Many businesses already use 3D printers to manufacture products. Currently, their manufacturing capabilities are constrained by the need to manually remove/start print jobs If this task was automated, it would be easier for more companies to use 3D printing for volume manufacturing.

Personally, I work in a 3D printing lab that prints hundreds of parts for my fellow university students. From my position, it is obvious that this constraint significantly limits the number of print jobs our lab can complete per day.

[Figure 4: Problem Pitch Video]

The Solution

The purpose of this project is to build a fully automated 3D Printer: The Automatic Infinite 3D Printer. The Automatic Infinite 3D Printer has a conveyor belt module that autonomously ejects finished print jobs from the printer. With this novel feature, the 3D Printer is able to print a constant stream of print jobs without human intervention. This is a breakthrough for the 3D printing industry. Automatic part ejection will improve the functionality and capability of 3D printers. Within the next decade, autonomous part ejectors will be as ubiquitous to 3D printers as paper ejectors are to paper printers.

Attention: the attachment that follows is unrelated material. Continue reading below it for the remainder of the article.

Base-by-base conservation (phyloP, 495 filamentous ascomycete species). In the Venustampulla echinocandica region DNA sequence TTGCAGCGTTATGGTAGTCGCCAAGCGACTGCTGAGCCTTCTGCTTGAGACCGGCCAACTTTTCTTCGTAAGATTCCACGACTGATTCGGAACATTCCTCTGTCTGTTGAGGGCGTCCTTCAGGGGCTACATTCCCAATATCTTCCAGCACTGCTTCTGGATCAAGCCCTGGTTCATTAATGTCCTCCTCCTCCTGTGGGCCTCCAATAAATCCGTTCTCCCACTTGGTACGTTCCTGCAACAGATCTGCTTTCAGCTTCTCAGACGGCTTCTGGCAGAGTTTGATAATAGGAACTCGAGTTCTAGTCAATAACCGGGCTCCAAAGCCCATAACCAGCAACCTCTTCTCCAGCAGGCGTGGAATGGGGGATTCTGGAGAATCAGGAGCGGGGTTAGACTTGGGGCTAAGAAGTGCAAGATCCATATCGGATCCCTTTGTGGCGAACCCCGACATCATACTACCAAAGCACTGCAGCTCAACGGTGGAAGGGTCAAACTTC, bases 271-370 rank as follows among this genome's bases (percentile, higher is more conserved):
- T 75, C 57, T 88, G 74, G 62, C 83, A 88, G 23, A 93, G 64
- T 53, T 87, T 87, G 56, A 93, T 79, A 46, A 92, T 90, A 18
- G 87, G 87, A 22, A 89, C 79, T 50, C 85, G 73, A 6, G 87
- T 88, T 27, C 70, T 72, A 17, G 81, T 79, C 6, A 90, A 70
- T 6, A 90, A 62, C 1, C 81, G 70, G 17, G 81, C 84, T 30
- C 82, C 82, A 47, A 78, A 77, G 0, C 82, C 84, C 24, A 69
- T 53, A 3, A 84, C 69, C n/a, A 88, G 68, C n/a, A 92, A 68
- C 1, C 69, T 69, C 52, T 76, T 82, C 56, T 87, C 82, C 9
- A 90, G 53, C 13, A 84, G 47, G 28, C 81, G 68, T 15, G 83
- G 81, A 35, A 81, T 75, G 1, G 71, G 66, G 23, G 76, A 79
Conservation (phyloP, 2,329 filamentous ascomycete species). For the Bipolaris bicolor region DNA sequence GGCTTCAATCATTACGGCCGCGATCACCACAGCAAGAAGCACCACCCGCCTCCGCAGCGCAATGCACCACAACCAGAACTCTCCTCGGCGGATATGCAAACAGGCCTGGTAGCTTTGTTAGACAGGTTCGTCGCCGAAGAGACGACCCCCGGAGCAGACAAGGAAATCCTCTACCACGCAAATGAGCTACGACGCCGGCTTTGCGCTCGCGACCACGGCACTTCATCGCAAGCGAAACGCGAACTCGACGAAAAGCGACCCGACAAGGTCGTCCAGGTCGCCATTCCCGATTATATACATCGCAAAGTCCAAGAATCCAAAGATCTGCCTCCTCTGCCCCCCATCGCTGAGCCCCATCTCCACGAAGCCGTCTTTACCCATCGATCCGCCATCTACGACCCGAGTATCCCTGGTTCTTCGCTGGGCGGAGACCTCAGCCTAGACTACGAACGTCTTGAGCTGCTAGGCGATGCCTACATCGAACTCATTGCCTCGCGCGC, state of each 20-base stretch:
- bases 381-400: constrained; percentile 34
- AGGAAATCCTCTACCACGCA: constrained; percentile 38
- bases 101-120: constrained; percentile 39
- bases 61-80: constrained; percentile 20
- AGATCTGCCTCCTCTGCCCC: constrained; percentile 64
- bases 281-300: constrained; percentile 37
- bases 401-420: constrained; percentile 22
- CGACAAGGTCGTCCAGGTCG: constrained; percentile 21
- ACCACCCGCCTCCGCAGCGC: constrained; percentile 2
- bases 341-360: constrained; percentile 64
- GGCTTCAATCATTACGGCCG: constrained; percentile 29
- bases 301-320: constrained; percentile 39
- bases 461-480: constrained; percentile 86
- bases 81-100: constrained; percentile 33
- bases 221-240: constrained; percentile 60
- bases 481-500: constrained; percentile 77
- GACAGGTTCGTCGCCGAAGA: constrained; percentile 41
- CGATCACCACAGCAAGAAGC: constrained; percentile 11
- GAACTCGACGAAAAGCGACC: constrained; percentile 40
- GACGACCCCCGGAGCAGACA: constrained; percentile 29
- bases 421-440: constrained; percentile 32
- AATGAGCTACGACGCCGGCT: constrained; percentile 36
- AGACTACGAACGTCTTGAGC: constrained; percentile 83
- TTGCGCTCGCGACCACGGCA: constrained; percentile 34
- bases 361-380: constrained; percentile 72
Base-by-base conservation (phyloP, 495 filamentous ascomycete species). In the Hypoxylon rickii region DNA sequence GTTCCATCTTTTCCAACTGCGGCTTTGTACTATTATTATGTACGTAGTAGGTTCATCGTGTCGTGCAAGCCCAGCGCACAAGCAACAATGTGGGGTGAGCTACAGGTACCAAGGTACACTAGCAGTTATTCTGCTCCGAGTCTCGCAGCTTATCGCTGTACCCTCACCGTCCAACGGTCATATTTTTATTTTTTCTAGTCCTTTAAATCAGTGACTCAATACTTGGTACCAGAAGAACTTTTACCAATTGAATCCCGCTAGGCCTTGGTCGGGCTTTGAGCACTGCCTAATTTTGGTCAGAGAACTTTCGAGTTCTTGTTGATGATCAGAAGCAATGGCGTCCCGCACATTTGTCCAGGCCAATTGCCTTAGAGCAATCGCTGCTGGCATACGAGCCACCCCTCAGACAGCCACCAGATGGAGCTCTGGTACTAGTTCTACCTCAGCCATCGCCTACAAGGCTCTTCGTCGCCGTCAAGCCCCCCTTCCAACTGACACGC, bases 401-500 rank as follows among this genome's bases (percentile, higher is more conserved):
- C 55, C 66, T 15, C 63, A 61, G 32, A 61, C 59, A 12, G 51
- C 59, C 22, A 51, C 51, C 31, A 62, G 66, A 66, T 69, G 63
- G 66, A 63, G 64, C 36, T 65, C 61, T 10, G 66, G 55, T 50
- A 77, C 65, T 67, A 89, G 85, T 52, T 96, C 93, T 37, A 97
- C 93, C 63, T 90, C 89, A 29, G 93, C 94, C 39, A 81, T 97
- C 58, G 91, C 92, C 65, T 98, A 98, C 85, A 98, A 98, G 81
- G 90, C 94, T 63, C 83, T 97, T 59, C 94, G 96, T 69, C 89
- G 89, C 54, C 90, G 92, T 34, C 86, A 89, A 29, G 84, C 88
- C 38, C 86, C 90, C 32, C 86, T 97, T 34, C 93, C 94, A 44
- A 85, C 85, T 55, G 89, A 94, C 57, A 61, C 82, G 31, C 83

Furthermore, the custom conveyor belt allows users to print infinitely in the y axis. This allows users to make a much wider variety of parts. The Automatic Infinite 3D Printer monitors print jobs with a computer vision program and a series of webcams. In the unlikely event that a print jobs fails, the machine will autonomously eject the failed print and restart the job. 

I have built four successful prototypes of the Automatic Infinite 3D Printer (Mk. I, Mk. II, Mk. III, Mk. IV). The features of Mk. IV are detailed below. Mk I, Mk II, and Mk III are discussed in the Previous Prototypes section.

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MK_IV_ASS.stp

Mk IV Assembly Step File

stp - 6.32 MB - 10/22/2018 at 12:41

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WORKHORSE_MK3.stp

Mk III Assembly Step File